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Students win with 100-mile running club

  • Kendrah Doane, Gracie Brouillet, Isabelle Duga and Aliyah Santana of the Swift River School in Wendell run laps around a field on Tuesday for the 100 Mile Running Club's final run of the year.<br/>Recorder/Micky Bedell

    Kendrah Doane, Gracie Brouillet, Isabelle Duga and Aliyah Santana of the Swift River School in Wendell run laps around a field on Tuesday for the 100 Mile Running Club's final run of the year.
    Recorder/Micky Bedell Purchase photo reprints »

  • Astha Bernard of Swift River School's 100 Mile Running Club reaches 100 miles on Tuesday after working towards the goal all school year, while classmates cheer and form a human archway for her to pass under. Classnate Sophia Slade can be easily identified in the background.<br/>Recorder/Micky Bedell

    Astha Bernard of Swift River School's 100 Mile Running Club reaches 100 miles on Tuesday after working towards the goal all school year, while classmates cheer and form a human archway for her to pass under. Classnate Sophia Slade can be easily identified in the background.
    Recorder/Micky Bedell Purchase photo reprints »

  • Abel Wasileski looks on as 100 Mile Running Club founder Kara Lubin of Southern California helps Swift River School club member Tobias Phaneuf lace up for the school year's final laps on Tuesday. "Why do grown ups always think we need help tying our shoes?" Phaneuf asked her before running off, leaving Lubin with a hearty laugh and smile.<br/>Recorder/Micky Bedell

    Abel Wasileski looks on as 100 Mile Running Club founder Kara Lubin of Southern California helps Swift River School club member Tobias Phaneuf lace up for the school year's final laps on Tuesday. "Why do grown ups always think we need help tying our shoes?" Phaneuf asked her before running off, leaving Lubin with a hearty laugh and smile.
    Recorder/Micky Bedell Purchase photo reprints »

  • Kendrah Doane, Gracie Brouillet, Isabelle Duga and Aliyah Santana of the Swift River School in Wendell run laps around a field on Tuesday for the 100 Mile Running Club's final run of the year.<br/>Recorder/Micky Bedell
  • Astha Bernard of Swift River School's 100 Mile Running Club reaches 100 miles on Tuesday after working towards the goal all school year, while classmates cheer and form a human archway for her to pass under. Classnate Sophia Slade can be easily identified in the background.<br/>Recorder/Micky Bedell
  • Abel Wasileski looks on as 100 Mile Running Club founder Kara Lubin of Southern California helps Swift River School club member Tobias Phaneuf lace up for the school year's final laps on Tuesday. "Why do grown ups always think we need help tying our shoes?" Phaneuf asked her before running off, leaving Lubin with a hearty laugh and smile.<br/>Recorder/Micky Bedell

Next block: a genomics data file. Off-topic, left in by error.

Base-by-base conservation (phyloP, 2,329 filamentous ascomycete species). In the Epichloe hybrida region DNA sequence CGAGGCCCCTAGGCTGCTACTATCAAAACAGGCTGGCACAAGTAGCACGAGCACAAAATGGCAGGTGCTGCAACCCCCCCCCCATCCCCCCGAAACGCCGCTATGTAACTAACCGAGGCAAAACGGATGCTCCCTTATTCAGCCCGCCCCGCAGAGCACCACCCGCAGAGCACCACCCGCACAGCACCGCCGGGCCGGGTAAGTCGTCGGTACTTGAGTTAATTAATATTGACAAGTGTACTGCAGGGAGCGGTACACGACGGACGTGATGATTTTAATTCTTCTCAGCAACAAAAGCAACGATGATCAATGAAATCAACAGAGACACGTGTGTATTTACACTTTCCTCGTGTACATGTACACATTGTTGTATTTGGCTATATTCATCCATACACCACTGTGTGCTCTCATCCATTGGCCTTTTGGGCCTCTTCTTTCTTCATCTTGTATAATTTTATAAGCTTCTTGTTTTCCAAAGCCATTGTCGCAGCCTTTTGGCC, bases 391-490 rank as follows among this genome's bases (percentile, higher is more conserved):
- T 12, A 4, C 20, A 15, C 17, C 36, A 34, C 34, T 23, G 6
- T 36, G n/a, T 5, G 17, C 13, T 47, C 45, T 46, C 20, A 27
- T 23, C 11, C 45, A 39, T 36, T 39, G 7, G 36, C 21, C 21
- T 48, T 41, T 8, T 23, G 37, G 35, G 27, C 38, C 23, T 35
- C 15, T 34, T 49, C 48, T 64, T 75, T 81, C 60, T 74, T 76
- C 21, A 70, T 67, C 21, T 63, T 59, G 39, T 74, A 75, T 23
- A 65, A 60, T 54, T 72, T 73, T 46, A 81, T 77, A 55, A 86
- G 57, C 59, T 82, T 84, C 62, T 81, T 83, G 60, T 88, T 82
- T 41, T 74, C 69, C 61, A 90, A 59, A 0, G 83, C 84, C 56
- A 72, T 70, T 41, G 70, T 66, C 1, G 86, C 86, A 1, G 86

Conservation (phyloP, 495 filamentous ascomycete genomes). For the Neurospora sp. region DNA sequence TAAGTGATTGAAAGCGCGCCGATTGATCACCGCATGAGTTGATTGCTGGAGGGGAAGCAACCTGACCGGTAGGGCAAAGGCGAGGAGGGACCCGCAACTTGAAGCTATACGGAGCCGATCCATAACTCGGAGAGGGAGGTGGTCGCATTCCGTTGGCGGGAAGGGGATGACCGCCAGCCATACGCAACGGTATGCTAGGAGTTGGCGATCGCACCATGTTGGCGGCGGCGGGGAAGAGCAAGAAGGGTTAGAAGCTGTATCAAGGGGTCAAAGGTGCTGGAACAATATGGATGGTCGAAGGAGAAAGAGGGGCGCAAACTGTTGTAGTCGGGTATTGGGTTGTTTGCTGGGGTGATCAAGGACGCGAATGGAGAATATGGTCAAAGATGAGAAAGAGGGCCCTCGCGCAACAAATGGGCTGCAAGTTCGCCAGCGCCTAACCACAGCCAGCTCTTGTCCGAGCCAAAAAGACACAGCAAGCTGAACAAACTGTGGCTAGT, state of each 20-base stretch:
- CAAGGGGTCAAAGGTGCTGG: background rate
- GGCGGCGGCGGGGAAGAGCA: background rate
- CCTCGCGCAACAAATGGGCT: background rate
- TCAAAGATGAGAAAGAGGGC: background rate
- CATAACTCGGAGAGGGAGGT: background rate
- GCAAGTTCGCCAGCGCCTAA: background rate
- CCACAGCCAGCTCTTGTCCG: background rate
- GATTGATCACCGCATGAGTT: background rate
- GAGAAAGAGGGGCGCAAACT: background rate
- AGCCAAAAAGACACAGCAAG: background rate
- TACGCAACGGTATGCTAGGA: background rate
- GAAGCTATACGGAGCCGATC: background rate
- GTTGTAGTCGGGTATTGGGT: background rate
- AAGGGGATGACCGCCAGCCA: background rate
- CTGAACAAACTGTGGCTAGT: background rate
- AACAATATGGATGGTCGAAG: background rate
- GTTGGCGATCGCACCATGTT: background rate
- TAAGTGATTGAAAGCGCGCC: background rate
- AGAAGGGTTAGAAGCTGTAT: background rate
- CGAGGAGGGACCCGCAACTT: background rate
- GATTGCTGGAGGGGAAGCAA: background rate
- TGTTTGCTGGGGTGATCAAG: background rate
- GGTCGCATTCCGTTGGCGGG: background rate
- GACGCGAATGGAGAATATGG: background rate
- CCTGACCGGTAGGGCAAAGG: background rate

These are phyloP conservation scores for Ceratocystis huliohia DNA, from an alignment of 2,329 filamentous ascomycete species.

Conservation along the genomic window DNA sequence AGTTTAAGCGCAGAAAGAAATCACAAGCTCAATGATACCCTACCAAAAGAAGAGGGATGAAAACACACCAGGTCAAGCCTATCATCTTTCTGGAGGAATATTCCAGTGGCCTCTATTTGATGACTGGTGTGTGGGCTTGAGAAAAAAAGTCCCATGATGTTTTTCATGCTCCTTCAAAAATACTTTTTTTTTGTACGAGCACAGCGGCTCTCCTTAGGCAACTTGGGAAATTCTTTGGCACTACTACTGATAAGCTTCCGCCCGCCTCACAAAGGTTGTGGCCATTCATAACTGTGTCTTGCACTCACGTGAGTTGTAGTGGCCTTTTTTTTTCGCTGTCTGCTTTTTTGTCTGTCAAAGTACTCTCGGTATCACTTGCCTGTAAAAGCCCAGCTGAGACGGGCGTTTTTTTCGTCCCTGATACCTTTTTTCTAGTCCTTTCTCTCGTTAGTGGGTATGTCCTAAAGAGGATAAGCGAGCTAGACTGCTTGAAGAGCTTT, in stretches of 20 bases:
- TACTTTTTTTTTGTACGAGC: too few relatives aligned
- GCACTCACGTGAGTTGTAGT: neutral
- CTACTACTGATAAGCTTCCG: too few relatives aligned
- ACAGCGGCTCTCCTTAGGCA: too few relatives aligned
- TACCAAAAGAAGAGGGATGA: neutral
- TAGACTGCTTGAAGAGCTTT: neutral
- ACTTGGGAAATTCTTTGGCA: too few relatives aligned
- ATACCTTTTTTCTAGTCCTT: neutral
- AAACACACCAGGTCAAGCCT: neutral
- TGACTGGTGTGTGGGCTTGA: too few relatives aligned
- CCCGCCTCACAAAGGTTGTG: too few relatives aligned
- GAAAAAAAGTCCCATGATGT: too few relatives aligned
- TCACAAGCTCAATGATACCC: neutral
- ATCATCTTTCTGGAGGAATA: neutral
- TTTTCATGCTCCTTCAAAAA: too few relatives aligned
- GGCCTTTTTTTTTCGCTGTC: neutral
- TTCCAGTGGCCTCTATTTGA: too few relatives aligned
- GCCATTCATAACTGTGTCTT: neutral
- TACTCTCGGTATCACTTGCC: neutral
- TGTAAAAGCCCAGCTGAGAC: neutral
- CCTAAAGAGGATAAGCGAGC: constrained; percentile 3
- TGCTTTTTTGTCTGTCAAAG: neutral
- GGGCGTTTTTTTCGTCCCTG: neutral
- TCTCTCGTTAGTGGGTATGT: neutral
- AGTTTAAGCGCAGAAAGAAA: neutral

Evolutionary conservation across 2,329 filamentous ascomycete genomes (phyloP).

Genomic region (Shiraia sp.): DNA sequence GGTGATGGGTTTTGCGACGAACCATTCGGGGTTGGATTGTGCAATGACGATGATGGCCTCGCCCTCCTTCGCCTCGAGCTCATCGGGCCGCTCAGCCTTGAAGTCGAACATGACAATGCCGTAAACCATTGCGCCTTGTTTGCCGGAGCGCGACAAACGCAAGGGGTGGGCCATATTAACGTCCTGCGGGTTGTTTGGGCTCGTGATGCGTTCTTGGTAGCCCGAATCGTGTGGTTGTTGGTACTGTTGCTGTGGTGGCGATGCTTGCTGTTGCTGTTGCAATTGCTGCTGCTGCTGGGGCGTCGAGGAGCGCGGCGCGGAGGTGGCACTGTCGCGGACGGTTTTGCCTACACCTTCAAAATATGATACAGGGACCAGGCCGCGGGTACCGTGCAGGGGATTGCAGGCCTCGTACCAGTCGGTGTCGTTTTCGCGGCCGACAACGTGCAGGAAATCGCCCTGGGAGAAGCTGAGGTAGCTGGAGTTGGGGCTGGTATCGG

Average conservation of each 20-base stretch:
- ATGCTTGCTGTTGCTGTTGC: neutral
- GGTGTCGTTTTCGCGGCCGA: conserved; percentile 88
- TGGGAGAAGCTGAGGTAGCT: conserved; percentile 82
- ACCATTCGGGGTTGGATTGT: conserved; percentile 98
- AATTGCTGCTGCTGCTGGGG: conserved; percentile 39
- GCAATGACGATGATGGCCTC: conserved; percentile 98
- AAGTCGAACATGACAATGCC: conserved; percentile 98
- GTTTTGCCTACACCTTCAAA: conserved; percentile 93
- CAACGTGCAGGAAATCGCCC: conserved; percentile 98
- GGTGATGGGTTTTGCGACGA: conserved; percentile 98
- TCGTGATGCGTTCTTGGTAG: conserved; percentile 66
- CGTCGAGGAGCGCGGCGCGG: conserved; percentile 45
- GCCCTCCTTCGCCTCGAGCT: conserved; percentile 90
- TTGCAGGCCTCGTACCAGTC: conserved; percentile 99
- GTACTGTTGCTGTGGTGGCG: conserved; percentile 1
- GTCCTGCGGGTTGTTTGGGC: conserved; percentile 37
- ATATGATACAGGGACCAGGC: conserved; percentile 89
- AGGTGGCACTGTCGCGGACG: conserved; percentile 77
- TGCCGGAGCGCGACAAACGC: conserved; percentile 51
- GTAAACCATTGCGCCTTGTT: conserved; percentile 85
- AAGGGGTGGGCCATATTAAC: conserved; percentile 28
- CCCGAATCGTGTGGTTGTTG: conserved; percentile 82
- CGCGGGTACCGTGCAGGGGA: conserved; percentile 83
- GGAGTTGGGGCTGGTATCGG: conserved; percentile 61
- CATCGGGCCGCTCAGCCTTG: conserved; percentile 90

NEW SALEM — The elementary-aged children of Wendell and New Salem have gotten a head start on one of the simpler fitness habits this year, with 14 putting in 100 miles or more running the halls and the perimeter of the Swift River School playground this school year.

School nurse Nan Mead, who applied for the grant to start the program, said all 141 kindergarten through sixth-grade students participated in the 100-mile running club, 83 hit the 25-mile goalpost and 14 students and seven staffers passed 100.

Students won small prizes as they reached milestones. At 25 miles they won T-shirts listing the next milestones up to 100 miles, with boxes to be checked off next to each accomplishment.

“At this point we have kids making new boxes for 200,” Mead said before this week’s final club meeting.

Two students put in more than 200 miles.

“People who at the beginning of the year couldn’t run a mile are running 3 miles in an hour,” Mead said. “Everyone’s happier and healthier.”

The 100 Mile Club is a national program founded by a California special education teacher, Kara Lubin. The school participated through a grant from Child Obesity 180, a Tufts University group with the stated goal of reversing the trend toward childhood obesity.

Lubin visited Swift River on Tuesday for the club’s last meeting of the year.

Mead plans to continue the club next year.

“Definitely. Everyone is so happy with this program — the staff, the parents. Parents are telling me that kids go home and they’re hungry, they eat, they’re more focused, they do their homework without complaining and they’re tired, so they sleep better. And we’re seeing that the kids are behaving better in class,” she said.

With the grant gone, parents will be asked for a $10 donation next year.

The program is weeklong. The students can rack up miles at recess, after school, at charity 5k races, and some teachers take their students out for a quick run to start off a class, she said. Miles are logged during the run with check marks on duct-tape and Velcro wristbands: six laps around the field equals one mile.

Next year, that course should be a bit firmer.

The school is raising money for a gravel running path around the playground to cut down on the number of days puddles and mud push the runners indoors. Last week, before a pancake and foot race fundraiser, Mead said the school had already raised $1,000 toward the modest $5,000 track. Now they’re sitting closer to $2,500 or $3,000, she said, and waiting with fingers crossed for word on a grant application this month that would cover the rest.

You can reach Chris Curtis at: ccurtis@recorder.com or 413-772-0261, ext. 257

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